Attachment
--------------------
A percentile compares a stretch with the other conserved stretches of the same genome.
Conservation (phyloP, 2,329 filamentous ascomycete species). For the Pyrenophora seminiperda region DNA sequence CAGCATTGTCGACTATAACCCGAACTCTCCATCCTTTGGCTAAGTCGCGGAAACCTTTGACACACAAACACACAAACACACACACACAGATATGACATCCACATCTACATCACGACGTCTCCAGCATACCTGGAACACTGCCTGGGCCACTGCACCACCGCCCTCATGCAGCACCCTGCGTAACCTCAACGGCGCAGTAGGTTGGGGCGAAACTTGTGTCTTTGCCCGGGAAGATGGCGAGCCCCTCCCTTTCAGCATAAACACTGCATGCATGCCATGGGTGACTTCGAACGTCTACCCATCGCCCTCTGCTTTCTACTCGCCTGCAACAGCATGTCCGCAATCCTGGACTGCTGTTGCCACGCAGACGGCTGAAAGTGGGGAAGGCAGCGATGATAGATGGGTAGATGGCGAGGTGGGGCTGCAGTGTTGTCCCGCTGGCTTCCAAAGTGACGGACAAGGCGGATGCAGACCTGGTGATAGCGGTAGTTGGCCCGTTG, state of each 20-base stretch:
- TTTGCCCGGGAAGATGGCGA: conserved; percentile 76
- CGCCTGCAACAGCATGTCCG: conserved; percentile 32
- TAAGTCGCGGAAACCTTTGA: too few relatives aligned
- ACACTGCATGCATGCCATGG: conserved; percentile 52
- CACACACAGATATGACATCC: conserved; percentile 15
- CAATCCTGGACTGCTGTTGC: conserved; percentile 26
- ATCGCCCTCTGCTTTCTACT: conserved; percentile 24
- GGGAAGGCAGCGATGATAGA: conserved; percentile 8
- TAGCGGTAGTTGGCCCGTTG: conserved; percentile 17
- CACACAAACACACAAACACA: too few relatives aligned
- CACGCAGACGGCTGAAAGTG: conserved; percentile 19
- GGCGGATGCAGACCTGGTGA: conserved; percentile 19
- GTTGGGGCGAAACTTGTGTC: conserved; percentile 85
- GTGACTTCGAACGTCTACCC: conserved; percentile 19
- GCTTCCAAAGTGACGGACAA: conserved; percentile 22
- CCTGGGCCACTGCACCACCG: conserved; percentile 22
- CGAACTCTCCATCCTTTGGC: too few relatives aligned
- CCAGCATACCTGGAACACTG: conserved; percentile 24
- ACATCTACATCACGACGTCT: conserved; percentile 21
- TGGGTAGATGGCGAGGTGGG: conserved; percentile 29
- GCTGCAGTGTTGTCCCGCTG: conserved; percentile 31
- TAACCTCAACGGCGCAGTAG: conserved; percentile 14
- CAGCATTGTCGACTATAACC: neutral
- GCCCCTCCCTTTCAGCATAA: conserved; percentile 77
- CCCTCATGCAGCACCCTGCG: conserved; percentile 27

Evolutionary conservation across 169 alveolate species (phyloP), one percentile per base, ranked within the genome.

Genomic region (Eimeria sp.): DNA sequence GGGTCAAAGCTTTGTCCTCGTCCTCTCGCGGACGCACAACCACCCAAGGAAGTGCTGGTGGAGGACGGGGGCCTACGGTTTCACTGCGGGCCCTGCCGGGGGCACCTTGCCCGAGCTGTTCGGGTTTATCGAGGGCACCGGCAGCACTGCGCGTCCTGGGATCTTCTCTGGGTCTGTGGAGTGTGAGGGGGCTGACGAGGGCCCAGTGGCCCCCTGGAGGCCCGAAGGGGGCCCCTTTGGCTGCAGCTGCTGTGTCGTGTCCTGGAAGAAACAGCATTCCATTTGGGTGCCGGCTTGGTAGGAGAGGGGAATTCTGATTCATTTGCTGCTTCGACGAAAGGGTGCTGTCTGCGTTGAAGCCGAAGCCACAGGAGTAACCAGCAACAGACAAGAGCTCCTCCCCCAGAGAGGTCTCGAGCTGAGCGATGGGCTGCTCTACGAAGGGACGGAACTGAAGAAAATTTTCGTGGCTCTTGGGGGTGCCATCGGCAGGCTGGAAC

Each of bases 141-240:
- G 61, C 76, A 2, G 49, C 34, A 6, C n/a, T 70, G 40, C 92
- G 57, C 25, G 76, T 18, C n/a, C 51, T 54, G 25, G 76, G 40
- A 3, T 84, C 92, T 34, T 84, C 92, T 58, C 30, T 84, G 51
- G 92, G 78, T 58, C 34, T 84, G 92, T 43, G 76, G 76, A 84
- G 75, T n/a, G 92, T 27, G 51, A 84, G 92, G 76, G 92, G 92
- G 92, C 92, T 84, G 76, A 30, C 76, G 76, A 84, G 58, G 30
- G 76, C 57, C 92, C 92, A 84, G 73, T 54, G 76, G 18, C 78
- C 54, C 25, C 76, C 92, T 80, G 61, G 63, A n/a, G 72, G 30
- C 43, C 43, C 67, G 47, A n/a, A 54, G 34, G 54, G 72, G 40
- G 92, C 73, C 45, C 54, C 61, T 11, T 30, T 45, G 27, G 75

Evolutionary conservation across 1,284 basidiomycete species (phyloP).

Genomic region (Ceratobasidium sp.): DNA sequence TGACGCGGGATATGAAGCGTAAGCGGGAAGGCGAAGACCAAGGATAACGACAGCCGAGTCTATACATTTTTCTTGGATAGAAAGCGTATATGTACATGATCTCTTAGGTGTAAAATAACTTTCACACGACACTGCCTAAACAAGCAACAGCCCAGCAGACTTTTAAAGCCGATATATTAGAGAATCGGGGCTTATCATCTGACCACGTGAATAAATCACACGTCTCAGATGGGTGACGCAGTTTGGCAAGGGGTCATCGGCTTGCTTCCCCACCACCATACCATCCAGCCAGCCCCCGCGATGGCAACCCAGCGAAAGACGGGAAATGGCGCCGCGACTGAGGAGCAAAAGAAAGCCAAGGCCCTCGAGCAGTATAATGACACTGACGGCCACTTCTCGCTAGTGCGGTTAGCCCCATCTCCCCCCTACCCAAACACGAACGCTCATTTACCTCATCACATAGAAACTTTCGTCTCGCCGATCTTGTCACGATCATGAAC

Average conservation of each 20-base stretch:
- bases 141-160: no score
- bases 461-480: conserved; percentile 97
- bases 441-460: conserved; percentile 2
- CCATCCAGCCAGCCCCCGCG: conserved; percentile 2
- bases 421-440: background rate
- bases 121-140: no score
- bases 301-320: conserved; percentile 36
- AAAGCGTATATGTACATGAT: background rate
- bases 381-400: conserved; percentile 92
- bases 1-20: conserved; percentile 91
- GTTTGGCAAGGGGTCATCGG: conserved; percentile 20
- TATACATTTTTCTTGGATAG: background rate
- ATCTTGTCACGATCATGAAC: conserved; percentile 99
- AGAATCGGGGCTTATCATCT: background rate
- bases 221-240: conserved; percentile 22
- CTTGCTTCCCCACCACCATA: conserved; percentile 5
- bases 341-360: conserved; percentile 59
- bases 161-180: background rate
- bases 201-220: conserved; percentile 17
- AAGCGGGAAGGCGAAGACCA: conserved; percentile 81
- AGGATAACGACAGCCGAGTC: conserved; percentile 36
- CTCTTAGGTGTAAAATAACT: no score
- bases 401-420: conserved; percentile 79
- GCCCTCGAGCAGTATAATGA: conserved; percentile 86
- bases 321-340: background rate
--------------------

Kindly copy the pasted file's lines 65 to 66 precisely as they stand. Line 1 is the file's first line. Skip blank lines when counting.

- CTCTTAGGTGTAAAATAACT: no score
- bases 401-420: conserved; percentile 79